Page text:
If you’ve had a frustrating spring with all this rain and insufficient heat, don’t despair. You can still have a garden this summer, and this post points out a bunch of resources to help you – especially those of you in Montreal, Quebec, and eastern Ontario, where most of these resources can be accessed.

First, if you are francophone or able to read French, download the Guide potager urbain, written by the couple from Drummondville who were given a legal hassle in 2012 about having a front yard full of vegetables (and whose before-and-after pics have made the Facebook rounds). This 240-page e-book is a handy guide to getting your own urban garden out of (as opposed to off) the ground.

After you know what you want in your garden, double-check if it is something that can be planted in your zone (we are Zone 5) in the middle of June for a harvest in a short timeframe, up until October. Here are the next steps:Vegetable seedlings are now well past their prime at the greenhouses where they are sold. You will likely be able to buy a few on sale. Get them into the ground or into wicking or standard pots as quickly as possible. Make sure that compost and peat are part of the soil mix, and water them every day if the rain doesn’t come.

  • Plant all fruits (tomatoes, squashes and melons, etc) in the sunniest parts of your yard.
  • Plant beans that have fewer than 75 days to maturity. Soak them first for 48 hours, between moist paper towels, to get them to sprout. (Plant these sprouts to make sure no disappointment from planting raw beans that you then wait for, to no avail – already experienced by many gardeners this spring!) Beans can take multiple plants per square foot – don’t be shy about crowding them.
  • Got any potatoes with eyes developing? Start a potato heap. You may be able to get a bunch of baby potatoes for the autumn.
  • Stock up on spinach, swiss chard, and peas, for you’ll be able to plant them even into late July to have an autumn harvest. They are cool-weather vegetables. Carrots of certain types can also handle this treatment; make sure they’ve got well-fertilized sandy soil.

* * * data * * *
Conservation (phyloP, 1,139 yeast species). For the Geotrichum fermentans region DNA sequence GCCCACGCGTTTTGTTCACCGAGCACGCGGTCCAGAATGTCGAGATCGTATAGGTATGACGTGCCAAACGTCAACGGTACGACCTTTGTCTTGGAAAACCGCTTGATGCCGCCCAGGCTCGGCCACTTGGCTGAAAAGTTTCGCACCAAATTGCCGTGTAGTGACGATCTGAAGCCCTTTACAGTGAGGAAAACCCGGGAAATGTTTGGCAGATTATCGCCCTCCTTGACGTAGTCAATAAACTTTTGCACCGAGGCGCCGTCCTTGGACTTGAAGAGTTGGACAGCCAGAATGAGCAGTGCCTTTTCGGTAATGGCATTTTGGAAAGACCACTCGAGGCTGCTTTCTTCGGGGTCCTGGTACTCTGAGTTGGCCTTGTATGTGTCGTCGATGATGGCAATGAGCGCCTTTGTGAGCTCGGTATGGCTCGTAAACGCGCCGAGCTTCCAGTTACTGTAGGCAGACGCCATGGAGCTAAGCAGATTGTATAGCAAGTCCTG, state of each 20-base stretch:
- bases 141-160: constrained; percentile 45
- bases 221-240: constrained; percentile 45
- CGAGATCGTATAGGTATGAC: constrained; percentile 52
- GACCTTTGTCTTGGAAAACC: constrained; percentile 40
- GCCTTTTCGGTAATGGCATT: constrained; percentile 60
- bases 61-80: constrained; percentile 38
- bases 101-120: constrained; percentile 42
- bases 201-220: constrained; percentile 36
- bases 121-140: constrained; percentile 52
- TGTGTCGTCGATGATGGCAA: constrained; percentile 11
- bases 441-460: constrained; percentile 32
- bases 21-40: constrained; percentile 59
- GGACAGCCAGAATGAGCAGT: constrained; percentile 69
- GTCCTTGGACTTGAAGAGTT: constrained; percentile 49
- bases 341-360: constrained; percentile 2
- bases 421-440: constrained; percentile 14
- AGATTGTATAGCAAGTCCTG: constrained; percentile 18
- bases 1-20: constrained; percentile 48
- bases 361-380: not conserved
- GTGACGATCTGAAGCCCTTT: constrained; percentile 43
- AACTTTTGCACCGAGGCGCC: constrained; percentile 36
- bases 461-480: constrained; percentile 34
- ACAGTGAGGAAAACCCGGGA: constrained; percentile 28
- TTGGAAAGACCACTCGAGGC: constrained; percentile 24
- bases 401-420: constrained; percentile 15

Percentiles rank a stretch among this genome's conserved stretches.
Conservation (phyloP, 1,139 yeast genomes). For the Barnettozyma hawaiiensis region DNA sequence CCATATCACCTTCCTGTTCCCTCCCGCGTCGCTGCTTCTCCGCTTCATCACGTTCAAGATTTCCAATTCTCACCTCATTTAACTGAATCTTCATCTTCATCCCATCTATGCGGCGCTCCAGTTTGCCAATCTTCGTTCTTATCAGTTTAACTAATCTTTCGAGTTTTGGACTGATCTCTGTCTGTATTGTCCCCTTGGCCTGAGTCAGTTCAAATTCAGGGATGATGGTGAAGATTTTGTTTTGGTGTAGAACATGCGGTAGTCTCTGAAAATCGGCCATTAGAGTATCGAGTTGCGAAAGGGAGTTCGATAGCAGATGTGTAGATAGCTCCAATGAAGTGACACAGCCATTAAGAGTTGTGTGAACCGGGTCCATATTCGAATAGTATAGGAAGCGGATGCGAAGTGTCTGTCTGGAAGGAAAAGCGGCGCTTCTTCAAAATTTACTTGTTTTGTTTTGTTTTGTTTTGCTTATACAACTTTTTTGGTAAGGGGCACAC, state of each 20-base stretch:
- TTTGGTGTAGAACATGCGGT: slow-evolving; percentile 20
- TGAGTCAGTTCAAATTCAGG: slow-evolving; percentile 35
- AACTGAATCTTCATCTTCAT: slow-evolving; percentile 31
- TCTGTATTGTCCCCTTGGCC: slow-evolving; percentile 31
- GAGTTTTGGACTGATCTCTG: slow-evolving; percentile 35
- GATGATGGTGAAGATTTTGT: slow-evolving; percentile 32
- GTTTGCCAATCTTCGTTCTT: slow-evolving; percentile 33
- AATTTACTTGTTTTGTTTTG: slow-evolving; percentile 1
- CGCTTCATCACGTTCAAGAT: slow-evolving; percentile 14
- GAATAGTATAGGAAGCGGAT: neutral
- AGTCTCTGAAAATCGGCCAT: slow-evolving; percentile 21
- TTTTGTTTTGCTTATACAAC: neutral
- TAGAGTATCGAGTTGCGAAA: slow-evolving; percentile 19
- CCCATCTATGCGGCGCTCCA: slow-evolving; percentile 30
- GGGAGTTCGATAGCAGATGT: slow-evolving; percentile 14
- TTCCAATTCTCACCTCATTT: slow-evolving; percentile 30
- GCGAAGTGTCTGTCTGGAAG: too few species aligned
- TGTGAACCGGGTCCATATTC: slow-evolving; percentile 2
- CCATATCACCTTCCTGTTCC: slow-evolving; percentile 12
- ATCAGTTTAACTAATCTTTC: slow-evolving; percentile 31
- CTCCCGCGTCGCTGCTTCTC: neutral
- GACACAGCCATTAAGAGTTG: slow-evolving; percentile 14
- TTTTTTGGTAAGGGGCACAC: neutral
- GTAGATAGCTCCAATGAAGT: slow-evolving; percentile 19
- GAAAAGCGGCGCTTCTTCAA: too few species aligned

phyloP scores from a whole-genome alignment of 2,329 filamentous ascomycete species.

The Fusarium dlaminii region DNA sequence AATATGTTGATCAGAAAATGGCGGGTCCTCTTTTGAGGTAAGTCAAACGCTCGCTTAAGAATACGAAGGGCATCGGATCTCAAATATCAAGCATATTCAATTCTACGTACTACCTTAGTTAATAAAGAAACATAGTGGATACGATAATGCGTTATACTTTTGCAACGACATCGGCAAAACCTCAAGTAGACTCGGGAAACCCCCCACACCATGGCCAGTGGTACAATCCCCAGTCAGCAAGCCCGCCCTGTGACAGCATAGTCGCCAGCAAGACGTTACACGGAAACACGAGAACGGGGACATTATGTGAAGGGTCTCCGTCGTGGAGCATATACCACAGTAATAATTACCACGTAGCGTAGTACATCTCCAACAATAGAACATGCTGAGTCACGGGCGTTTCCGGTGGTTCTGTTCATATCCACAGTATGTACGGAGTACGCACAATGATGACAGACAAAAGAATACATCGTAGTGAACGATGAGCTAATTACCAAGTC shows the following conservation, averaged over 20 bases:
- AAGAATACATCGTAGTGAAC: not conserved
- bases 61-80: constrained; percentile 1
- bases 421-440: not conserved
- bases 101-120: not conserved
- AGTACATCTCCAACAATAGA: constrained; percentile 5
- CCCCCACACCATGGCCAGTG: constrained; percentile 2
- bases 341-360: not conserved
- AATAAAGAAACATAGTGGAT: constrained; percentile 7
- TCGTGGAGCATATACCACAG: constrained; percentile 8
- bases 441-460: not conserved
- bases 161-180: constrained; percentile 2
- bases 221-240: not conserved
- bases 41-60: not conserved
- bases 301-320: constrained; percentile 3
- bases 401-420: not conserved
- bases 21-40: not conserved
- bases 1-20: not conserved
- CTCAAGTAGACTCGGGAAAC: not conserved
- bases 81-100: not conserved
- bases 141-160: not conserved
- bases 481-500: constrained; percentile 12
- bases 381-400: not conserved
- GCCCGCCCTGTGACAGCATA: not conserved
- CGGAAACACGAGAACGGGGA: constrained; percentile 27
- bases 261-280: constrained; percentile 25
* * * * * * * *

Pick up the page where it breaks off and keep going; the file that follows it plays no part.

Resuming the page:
• Plant biennials and perennials now and enjoy what you can of their foliage for this year, knowing that you’re establishing their root systems so that they come up beautifully next spring
  • Finally, it would be totally remiss to leave out the wonderful garden-sharing website PlantCatching that I first profiled in May 2012– which needs your financial support through their new Bamboo Shoot program. Some gardeners may have excess seedlings that they’d rather see live elsewhere than go on the compost heap!

You can also take a look at native garden nurseries and find plants that will help out this year’s native pollinators, and look lovely in the wild/shaded part of your garden. Bonus, in that native plants welcome native pollinators (and birds and beasts). The Canadian Wildlife Federation has a whole section of their website dedicated to wildlife gardening, and their page on native plant suppliers is here (it is also available in French by clicking the language selector at the top of the page). In Quebec, the native nurseries I already know of are Pepinière rustique and Horticulture Indigo, however their stores are online only, in French. One that is open to the public six days a week is Pepinière Gaucher, in Brigham, QC. At this time of year, why not take a trip to the Eastern Townships to visit the nursery, and go for a berry-picking excursion for strawberries, raspberries and currants?

In Ontario, there are many native plant nurseries, and the benefits are well-described at Native Plant Nurseries, in Zephyr, ON. One closer to Peterborough is the Gamiing Nature Centre, where they have workshops in June and August. The City of Ottawa has a handy list of native species and more information here, and Ottawa Valley native plants are available at Connaught Nursery here.

Happy gardening! With the holidays coming up and the hope for better weather, may you make the most of it.